As written before:

‘Since the onset of Pakistan’s engagement in the War on Terror, the country nosedived in its entirety; politically, socially and economically. Not only was this unfortunate plunge a harbinger of possibly, the worst of times for it but heralded the introduction of a gamut of negative stereotypes in relation to Pakistan and its citizens.

Largely owing to the almost-routinely involvement of Pakistan or any individual with even a faint connection to it in incidents or reports of terrorism, the spread of these stereotypes fixed its image as ‘The most dangerous place on Earth’’

This particular instance had consequential effects on both sides; of the Pakistanis and the rest of the world.

Concerning the latter, [ for most of them ] Pakistan’s picture became what was a hodge-podge of stereotypes and words such ranging from terrorism, terrorists to poverty, illiteracy and bloodshed.

For the Pakistanis, grivieances were nurtured of being portrayed in the single shade of negativity in international media, an obejction or grouse justifed at times, while many ventured and are venturing to show the ‘real’ image [ As said in the Pakistani lingo ] and positive angle of their country.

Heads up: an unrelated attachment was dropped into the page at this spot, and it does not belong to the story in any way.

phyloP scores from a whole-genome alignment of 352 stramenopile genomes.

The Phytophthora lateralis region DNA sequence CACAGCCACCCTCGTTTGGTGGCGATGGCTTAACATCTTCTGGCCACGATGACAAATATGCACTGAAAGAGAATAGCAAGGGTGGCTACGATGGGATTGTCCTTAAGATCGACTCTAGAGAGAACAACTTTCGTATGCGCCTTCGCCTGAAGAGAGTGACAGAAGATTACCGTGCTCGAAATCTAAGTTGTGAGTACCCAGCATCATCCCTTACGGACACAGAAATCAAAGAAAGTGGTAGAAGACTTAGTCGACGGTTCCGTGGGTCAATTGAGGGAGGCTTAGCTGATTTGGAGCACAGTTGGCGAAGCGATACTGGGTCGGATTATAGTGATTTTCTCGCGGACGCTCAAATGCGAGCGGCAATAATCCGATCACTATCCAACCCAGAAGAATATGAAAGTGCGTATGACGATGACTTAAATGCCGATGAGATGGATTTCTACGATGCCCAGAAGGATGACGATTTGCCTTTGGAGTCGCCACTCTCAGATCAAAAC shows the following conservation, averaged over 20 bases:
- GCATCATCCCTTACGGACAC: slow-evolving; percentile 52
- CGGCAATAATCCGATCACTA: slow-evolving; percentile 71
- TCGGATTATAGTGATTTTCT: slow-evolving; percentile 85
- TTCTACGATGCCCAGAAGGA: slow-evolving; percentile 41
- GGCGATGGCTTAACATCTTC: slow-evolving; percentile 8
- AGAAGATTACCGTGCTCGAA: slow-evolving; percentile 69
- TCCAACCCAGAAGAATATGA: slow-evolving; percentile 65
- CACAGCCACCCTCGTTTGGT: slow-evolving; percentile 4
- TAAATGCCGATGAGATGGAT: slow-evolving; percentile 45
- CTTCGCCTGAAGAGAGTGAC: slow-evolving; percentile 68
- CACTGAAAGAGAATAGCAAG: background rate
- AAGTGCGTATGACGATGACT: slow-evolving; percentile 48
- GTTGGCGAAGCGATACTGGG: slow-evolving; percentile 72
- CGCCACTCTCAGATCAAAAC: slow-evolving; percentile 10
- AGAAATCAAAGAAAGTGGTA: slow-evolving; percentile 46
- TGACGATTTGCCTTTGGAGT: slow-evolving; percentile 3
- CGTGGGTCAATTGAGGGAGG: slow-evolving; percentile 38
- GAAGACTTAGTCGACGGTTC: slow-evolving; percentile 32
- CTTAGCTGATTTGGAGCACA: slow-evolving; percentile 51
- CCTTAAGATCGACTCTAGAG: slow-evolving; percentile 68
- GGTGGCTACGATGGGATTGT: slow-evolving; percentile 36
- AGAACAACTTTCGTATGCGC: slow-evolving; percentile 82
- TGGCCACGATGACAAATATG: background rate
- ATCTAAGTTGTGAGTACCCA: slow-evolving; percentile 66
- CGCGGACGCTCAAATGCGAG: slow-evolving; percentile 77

With each passing day, as the worsening of Pakistan’s state ensured its quick descent into chaos with degeneration in every quarter of the country – certain approaches developed amongst the people – one of them associated with ‘insecurity of image’, after being swung onto a somewhat defensive edge by the quick spin of events involving the country.

This evolved into an attitude relating to ‘Hear no evil, Speak no evil, See no Evil’ [ Which in some interpretations, ‘is used to refer to those who deal with impropriety by looking the other way, refusing to acknowledge it, or feigning ignorance.’ ]. Many Pakistanis chose to shut their ears, close their eyes and sew their lips to silence when it came to the ills in the society and country. This has eventually lead to a self-concoted national ignorance, that has inevitably given birth to a sociteal conspiracy of silence.